President Ronald Reagan. The fall of the Berlin Wall. The first female named to the U.S. Supreme Court. The assassination of John Lennon. The war on drugs. The launch of MTV and the subsequent Live Aid concerts. The Exxon Valdez oil spill. All of these events helped shape the 1980s, a decade of great social, technological and economic change around the world.
American communities changed rapidly during the '80s. The traditional 9-to-5 work had become obsolete and women were mainstays in the workforce. About 35 percent of the population had two incomes and two cars, and busy families found themselves eating, working and sleeping on different schedules.
The explosion of government relations activities in the 1980s led NACS to seek out new ways to fuel the industry’s resource engine. In the early 1980s, NACS debuted the Hunter Club, an elevated supplier membership category that was integral in helping to fund early advocacy efforts. In 1987, the industry added another critical resource engine with the NACS Show exposition becoming an annual event.
NACS created an in-house government relations function during the '80s, first by revamping the Membership Committee to become the Legislative Committee, and then by hiring its first in-house lobbyist, Teri Richman, in 1982. Within three years NACS doubled its staff and hired Lyle Beckwith in 1984 as manager of state relations.
On February 23, 1983, NACS testified before the House Subcommittee on Energy Conservation and Power in support of legislation to move the beginning of Daylight Saving Time (DST) from the last Sunday of April to the first Sunday of March. NACS in-house lobbyist Teri Richman told members of the committee that extending DST would:
- Lower crime rates
- Reduce traffic injuries and fatalities
- Increase available recreational hours
- Reduce energy consumption
- Increase productivity
DST extension was a legislative priority for NACS and was the subject of several "action alerts," letter-writing campaigns and personal visits with members of Congress and their staff by NACS retail members. The legislation became law in 1987. At the time, NACS said that extending DST would also lead to as much as an extra $1 billion in sales with people enjoying more daylight hours in the evening. Or, as Rep. Ed Markey (D-MA) put it: "Congress spends all day playing hardball on the Hill. Now we can play softball in the evening."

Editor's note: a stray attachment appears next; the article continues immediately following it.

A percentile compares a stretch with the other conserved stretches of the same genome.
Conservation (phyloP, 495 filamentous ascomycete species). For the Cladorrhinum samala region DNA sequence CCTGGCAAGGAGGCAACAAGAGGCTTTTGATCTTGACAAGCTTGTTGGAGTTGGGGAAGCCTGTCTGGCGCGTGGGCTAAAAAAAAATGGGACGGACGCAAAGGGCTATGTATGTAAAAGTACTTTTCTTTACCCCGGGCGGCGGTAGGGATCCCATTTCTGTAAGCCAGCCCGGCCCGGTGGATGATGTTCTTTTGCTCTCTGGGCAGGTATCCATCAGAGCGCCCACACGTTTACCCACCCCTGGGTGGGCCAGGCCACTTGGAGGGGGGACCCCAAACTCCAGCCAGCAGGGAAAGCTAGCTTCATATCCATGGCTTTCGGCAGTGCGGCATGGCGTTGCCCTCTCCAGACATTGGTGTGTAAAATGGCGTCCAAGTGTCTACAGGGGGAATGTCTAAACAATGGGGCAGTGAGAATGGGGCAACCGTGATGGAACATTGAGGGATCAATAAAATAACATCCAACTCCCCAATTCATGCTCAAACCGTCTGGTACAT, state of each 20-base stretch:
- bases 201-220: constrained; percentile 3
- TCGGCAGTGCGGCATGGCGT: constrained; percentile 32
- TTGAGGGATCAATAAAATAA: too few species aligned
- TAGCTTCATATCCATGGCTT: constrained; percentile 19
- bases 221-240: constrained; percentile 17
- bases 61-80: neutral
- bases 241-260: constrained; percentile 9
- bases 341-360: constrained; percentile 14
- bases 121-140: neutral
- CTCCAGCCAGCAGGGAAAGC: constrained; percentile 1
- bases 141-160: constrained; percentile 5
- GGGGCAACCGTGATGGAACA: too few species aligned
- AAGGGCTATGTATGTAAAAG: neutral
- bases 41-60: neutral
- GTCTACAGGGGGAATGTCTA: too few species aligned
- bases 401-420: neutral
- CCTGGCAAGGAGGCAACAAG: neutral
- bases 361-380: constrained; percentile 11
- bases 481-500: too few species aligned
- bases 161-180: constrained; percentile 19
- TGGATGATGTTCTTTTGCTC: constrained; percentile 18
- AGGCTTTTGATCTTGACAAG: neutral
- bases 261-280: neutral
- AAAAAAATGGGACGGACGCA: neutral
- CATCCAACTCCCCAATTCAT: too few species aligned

The enactment of numerous California ordinances prohibiting the sale of alcoholic beverages and gasoline in the same location – known as beer/gas bans, was a big threat to industry competitiveness against other channels. NACS aggressively sought to fight the spread of these bans and to conduct research to determine if there actually are problems arising from the sale of both products at one location.
Also during the mid-'80s NACS focused the industry's attention on the nation's problem of drunk driving by implementing a "Don't Drive Drunk" program that received a Presidential Citation from Ronald Reagan. NACS held its first national press conference to announce the kick-off of a responsible alcohol retailing campaign titled "ID Please, It's the LAW" and produced an audio-visual training program called Techniques of Alcohol Management (TAM).
In 1988, the U.S. Environmental Protection Agency passed stringent underground storage tank regulations, a 10-year phase-in period, that required all operators to upgrade their USTs with spill-prevention and leak-detection equipment.
The explosion of government-relations activity in the 1980s led NACS to seek out new ways to fuel the industry's resource engine. As a result, NACS debuted the Hunter Club, an elevated supplier membership category that was integral in helping to fund early advocacy efforts. In 1987, the industry added another critical resource engine with the NACS Show exposition becoming an annual event.